I spent some time on the beach and at the D.O.C. site chatting and watching the birds. There were few in the bush. The Weka was comical and obviously a local resident. I watched a couple unpack their lunch on the table, he went and had a pee by the tree (I had to avert my eyes, lazy man, there was a toilet close by) and 5 minutes later I saw the Weka racing across the grass with part of their lunch in his mouth. They left, good job Weka! They are well known for their thieving nature and, although flightless they can run really fast.

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Karamea is colourful!

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After the girls go to the milking shed the road has to be cleaned 🙂

I called into the store to get a drink and a pie (steak and mushroom) and went down to the estuary to do some bird watching. I saw a Fern Bird, endemic and often heard, rarely seen. I got a few photos but had the wrong camera with me. I also was amused watching the Tuis feeding on the nectar from the flax bushes.

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A Tui has a black beak, this is the pollen from the flax (phormium tenax) flowers

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A Fern Bird, well camouflaged. They look similar to a Thrush but sound quite different.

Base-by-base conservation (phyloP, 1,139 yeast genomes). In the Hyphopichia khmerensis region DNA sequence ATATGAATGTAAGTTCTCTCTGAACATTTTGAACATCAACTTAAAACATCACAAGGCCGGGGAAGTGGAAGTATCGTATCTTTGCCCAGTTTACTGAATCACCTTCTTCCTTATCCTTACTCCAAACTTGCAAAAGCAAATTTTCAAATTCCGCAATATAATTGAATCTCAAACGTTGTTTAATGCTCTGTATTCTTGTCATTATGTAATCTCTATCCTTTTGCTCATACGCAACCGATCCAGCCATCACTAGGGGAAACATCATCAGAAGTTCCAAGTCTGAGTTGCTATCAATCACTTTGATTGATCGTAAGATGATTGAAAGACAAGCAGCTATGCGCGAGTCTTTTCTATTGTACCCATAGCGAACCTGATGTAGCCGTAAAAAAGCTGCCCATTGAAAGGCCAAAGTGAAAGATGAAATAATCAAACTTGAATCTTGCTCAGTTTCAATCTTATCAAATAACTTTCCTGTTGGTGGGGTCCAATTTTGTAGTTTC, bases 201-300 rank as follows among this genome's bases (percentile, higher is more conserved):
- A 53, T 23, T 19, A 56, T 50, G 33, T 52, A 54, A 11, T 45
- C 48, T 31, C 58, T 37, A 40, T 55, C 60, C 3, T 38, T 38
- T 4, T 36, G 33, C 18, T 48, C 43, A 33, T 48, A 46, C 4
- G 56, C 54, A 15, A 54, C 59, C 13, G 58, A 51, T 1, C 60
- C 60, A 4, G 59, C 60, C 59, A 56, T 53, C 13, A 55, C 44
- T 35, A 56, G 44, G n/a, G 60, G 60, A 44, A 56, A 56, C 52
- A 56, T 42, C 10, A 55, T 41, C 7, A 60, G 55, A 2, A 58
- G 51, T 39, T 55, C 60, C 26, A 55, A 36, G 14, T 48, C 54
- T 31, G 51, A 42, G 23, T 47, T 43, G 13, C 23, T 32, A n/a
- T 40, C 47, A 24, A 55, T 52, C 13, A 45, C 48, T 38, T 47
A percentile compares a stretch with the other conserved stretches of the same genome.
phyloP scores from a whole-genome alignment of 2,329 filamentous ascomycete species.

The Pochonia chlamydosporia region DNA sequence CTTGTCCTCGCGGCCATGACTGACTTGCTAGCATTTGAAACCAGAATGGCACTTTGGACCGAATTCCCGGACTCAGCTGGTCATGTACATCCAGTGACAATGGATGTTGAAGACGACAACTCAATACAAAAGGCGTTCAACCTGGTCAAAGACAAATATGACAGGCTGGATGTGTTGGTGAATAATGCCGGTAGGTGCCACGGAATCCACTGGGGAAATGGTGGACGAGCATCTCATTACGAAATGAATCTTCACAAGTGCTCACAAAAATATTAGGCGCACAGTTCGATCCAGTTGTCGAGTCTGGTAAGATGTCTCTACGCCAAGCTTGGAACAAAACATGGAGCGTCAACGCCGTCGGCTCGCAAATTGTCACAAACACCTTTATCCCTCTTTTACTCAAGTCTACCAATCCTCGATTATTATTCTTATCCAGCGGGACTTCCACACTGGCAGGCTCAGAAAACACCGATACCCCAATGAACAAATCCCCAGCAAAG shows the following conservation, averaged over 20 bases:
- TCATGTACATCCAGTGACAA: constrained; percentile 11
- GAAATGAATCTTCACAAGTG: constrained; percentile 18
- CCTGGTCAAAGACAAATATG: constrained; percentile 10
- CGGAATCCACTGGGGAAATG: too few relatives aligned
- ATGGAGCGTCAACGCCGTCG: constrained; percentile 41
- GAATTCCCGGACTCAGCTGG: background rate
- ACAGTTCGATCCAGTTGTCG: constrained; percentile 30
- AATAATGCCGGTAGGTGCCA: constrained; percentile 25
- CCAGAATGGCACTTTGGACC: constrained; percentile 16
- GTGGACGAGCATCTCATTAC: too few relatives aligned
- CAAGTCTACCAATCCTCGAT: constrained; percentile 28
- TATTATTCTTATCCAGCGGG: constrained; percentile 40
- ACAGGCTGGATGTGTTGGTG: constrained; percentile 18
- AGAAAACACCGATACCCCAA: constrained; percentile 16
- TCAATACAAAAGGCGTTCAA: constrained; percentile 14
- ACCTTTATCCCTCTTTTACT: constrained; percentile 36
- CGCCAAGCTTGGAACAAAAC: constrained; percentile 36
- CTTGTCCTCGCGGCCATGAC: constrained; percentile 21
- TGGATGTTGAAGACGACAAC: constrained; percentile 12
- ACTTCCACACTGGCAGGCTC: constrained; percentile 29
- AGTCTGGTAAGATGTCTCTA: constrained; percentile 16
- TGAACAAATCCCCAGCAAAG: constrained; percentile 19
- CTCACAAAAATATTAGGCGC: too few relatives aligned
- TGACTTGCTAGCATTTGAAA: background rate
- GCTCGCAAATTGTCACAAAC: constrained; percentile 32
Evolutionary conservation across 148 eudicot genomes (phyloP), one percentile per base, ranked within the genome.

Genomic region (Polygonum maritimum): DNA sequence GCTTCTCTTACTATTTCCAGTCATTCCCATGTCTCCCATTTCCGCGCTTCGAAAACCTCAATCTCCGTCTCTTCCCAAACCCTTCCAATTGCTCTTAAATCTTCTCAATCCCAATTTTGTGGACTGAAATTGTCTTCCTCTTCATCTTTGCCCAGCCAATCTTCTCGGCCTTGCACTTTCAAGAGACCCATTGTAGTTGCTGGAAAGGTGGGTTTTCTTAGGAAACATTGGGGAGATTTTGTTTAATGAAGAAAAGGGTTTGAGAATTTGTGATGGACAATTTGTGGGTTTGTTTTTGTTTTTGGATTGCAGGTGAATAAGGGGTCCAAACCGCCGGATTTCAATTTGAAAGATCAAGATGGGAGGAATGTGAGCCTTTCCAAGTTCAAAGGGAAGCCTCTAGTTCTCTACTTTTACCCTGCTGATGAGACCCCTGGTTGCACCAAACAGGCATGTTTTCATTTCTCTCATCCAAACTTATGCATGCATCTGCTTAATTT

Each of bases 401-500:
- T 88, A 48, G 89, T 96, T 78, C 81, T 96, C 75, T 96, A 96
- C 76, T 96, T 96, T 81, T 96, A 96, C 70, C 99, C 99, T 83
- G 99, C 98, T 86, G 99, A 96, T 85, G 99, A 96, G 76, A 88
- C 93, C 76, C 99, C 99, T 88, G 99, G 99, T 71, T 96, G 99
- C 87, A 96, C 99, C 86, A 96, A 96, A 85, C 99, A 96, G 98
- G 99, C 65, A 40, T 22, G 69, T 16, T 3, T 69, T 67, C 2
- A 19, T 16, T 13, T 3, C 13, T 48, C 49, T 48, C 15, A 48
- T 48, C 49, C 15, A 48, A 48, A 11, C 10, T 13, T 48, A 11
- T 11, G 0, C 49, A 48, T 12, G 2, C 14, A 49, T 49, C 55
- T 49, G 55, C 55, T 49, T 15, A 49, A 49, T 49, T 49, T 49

I had a visitor when I returned though by the time I picked up the camera he was on his way. I missed the shot of him with his head in the Ducato, begging  (almost 🙂  Last night I had a visit from Cassie, a very nice kitty. I miss my Phee ❤

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A cheeky visitor.

I nearly forgot, the neighbours had been white baiting. They have been scarce this year and they are expensive: up to $100 a kilo (about 2 pounds in a kilo) or more!!!!!

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~~8 November~~

Getting to Karamea

On good recommendation I bought a satay chicken sandwich for breakfast and because it looked nice, a lamb and kumara (sweet potato) pie.